New Zealanders mourn Mandela's death

Last updated 14:33 06/12/2013

Wellington mayor Celia Wade-Brown has offered her condolences on the death of former South African president Nelson Mandela - a "shining light in the global peace community".

"His sacrifice of 26 years in prison and his willingness to lead reconciliation with his imprisoners remains truly inspirational," she said.

She had offered her condolences to South African High Commissioner Zodwa Lallie.

Wellington Town Hall will fly the South African flag at half-mast.

South Africa's High Commissioner in New Zealand Zodwa Lallie said news of Mandela's death came like a hit in the solar plexus.

But there was also joy at a long life lived so well despite horrific obstacles, Zodwa Lallie said.

She had met Mandela once in 1993, just before he was elected as South Africa's first black President and came to the newspaper office she worked in.

''He was extraordinary. I cannot explain to you the aura he had.''

It would be hard to think of a South African, especially a black one, that had a memory of not having Mandela.

They include his 27 years in jail, during which time people outside could be arrested for speaking his name. Then came his release and, as leader of the ANC, his rise to become South Africa's first black President.

While he did not solely get apartheid banished he played a ''leading role'' in it.When she got word of the death, which has been long expected, it was ''like someone hit you in the solar plexus'', she said.

''For a while I was numb. The reality is sinking in.''

The High Commission, on the seventh floor at 1 Willis St, would have a condolence book people could sign from Monday. An event was planned for Wellington, though there were not yet any details.


Prime Minister John Key has confirmed he will attend Nelson Mandela's funeral in South Africa.

He expressed his sadness at the news of Mandela's death, which was announced about 10.30am today (NZT).

"Nelson Mandela was an inspirational leader, and a remarkable man.

"On behalf of the New Zealand people and the Government, I would like to express my sincere condolences to both his family and all South Africans," he said.

"For years he symbolised South Africa's hope for a future free from apartheid.

"Mr Mandela was a force for change, not only in South Africa, but around the world.

"In his time as president he helped South Africa come to terms with its past, and, through reconciliation, built the foundations for a stronger nation," Mr Key said.

A delegation headed by the prime minister will represent New Zealand at the funeral.

Related read: Kiwis take to Twitter to mourn death

Opposition leader David Cunliffe said the death of Mandela left "an enormous void".

"Nelson Mandela was not just a champion for a generation of South Africans, but was an internationally renowned anti-apartheid campaigner.

"His name became synonymous with peace and democracy," Mr Cunliffe said.

"Nelson Mandela has been one of my lifelong heroes. My first ever political demonstration was an anti-apartheid march to free Nelson Mandela.

"His indomitable spirit was an inspiration to millions. He displayed remarkable dignity in rising above the wrongs of apartheid to unite his people and his nation."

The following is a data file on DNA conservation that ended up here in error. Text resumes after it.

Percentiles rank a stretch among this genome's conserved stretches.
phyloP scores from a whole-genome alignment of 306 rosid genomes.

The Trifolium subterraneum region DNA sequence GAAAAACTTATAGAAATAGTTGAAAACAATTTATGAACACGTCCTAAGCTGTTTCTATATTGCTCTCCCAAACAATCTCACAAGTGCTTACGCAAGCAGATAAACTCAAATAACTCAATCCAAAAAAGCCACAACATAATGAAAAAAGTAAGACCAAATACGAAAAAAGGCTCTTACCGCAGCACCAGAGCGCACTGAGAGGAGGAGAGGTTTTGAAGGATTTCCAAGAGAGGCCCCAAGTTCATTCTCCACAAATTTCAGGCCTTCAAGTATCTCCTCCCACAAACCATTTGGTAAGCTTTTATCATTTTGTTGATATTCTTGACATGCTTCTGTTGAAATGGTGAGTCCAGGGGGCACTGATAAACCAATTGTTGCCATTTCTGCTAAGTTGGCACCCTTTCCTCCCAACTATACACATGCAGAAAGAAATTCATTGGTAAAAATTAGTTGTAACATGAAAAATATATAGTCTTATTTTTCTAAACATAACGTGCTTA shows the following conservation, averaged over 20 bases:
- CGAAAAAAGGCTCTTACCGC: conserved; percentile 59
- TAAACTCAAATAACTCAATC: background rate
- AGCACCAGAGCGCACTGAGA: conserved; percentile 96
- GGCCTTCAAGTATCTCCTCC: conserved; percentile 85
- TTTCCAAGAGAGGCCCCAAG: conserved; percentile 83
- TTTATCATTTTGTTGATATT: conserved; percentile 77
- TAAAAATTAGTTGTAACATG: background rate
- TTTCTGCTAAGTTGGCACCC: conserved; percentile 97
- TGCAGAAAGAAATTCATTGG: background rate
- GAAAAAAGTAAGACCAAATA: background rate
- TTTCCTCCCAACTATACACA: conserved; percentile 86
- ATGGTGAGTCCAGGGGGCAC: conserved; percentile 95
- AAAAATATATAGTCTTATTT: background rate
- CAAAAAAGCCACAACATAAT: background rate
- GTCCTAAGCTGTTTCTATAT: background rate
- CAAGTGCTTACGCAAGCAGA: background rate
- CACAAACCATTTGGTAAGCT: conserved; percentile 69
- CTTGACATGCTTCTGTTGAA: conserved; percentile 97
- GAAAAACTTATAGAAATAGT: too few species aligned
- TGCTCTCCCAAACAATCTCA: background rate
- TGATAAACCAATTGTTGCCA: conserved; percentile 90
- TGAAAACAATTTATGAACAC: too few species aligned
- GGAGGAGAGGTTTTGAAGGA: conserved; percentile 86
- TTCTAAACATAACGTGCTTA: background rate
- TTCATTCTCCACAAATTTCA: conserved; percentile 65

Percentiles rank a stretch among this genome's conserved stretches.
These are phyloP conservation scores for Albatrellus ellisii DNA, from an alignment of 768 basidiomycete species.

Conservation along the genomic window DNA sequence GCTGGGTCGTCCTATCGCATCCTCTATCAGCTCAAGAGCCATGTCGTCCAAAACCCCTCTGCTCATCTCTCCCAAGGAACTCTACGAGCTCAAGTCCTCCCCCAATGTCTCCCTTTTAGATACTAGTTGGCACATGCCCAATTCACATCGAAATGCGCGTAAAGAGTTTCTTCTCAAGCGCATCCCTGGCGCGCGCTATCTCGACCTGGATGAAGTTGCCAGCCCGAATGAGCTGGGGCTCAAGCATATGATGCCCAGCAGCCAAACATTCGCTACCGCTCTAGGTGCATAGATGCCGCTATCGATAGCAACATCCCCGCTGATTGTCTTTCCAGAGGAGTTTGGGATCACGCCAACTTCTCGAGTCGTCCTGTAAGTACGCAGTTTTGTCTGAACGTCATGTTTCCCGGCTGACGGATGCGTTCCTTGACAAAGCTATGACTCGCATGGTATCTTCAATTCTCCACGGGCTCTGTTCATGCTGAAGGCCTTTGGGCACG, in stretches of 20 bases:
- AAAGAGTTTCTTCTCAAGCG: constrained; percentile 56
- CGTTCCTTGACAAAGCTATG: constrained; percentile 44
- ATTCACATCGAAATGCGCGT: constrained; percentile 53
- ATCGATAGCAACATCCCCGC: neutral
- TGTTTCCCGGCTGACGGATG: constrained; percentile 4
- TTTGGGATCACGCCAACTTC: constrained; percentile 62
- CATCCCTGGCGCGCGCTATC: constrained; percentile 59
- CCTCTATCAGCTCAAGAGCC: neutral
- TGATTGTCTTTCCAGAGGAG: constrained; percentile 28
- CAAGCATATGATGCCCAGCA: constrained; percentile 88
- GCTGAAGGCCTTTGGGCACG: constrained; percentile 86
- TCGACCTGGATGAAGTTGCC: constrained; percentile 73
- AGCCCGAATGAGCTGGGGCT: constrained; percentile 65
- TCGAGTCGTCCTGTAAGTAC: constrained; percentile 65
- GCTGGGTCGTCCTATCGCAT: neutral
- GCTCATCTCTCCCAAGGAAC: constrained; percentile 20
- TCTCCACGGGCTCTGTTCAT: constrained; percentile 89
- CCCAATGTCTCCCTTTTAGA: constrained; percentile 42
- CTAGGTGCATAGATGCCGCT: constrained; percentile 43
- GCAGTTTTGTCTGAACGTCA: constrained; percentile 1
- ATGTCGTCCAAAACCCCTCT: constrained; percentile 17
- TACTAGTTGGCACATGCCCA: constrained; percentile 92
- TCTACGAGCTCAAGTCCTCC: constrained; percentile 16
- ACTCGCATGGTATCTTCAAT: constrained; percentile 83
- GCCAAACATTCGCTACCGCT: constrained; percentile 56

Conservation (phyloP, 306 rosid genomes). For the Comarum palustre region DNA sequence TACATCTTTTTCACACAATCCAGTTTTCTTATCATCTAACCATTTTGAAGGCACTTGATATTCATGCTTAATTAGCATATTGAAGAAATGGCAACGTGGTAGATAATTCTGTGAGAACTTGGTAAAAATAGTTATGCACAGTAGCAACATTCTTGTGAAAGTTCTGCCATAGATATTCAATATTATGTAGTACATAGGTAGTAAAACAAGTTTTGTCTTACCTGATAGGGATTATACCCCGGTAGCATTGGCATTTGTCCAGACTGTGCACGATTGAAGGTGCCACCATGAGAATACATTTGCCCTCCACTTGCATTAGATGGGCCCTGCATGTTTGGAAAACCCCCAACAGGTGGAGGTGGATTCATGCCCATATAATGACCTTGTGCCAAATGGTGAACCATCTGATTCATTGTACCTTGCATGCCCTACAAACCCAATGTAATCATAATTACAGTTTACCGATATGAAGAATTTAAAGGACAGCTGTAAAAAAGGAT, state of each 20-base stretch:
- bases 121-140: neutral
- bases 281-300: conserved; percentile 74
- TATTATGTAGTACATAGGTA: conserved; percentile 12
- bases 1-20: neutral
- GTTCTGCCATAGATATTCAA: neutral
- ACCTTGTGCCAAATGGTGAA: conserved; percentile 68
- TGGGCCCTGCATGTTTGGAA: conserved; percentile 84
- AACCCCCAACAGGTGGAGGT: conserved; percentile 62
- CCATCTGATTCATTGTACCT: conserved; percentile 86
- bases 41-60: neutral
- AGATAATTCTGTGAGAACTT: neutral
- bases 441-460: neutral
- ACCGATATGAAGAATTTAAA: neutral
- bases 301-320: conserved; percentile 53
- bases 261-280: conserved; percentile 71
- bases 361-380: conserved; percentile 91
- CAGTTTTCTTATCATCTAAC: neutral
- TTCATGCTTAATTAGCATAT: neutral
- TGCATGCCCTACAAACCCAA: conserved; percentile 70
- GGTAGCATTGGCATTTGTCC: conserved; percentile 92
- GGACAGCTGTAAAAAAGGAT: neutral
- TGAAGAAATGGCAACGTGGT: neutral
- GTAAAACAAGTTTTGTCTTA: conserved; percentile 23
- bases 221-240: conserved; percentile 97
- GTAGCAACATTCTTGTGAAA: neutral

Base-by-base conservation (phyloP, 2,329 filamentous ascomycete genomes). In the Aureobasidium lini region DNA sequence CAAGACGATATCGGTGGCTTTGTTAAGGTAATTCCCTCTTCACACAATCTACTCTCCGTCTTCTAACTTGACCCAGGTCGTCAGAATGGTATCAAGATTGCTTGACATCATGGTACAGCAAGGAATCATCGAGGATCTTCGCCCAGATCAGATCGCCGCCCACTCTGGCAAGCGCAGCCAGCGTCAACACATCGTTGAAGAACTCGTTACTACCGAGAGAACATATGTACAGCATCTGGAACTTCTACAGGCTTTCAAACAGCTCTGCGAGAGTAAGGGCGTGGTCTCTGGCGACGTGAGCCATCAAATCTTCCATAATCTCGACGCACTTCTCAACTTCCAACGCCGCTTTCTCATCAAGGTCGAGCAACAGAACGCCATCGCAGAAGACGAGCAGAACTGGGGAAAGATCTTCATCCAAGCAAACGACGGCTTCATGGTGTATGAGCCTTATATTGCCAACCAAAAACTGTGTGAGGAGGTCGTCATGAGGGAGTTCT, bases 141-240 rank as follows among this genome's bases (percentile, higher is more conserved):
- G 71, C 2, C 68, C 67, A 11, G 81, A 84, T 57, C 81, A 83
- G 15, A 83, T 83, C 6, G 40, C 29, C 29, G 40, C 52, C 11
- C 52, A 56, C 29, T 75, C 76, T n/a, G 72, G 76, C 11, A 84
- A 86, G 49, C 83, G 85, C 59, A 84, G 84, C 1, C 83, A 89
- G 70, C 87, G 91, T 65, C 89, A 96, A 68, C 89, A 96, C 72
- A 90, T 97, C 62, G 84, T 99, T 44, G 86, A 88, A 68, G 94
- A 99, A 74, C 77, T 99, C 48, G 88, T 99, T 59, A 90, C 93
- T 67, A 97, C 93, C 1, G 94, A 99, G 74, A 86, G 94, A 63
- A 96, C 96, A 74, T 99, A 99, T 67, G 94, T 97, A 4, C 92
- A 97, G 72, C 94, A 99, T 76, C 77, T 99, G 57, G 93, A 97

Mr Cunliffe said the world was a "poorer place" for Mr Mandela's death and "he will never be forgotten".

"Our condolences go to his family and to the many who will be mourning with them today."

Governor General Sir Jerry Mateparae said Mr Mandela's death marked the passing of a "global legend".

Sir Jerry said he was "a man and a leader whose example moved humanity and the world".

"For the people of South Africa, in particular, it is a time of great sadness.  They mourn the loss of Madiba, often described as their father of the nation.

"However, in every country the world over, many will sense that a bright light has been extinguished; that we have lost a statesman who showed that patience, humility and forgiveness could work miracles and could overcome the forces of dogma, inertia and violence."

He said New Zealand was also "deeply mourning" Mandela's death, and called him a "man of great courage, vision and mana" who guided South Africa from the "evil of apartheid to a racially inclusive democracy".  

"His leadership showed oppressed peoples worldwide that moral force can end tyranny.  His leadership brought hope for a better future to millions."

Sir Jerry said that while Mandela was an iconic symbol of hope, peace and justice worldwide, he was also a family man; "whose wife, children and wider family grieve for the loss of the private man that only they knew".

"As Governor-General of New Zealand, on behalf of all New Zealanders, my wife Janine and I extend our deepest sympathies to the Mandela family and to the people of South Africa at this very sad time."

NZ First leader Winston Peters has also joined Parliament's leaders to express his sadness. 

He said Mr Mandela's legacy would have a lasting effect on South Africa. "Nelson Mandela was a beacon to all those in South Africa who looked to heal the divisions of the past and to unite all South Africans heading forward.

"And who in New Zealand could forget the sight of the newly elected Nelson Mandela at the 1995 Rugby World Cup."

Mr Peters said his party extended its sympathies to the Mandela friends and family, "and to the South African nation".


- © Fairfax NZ News


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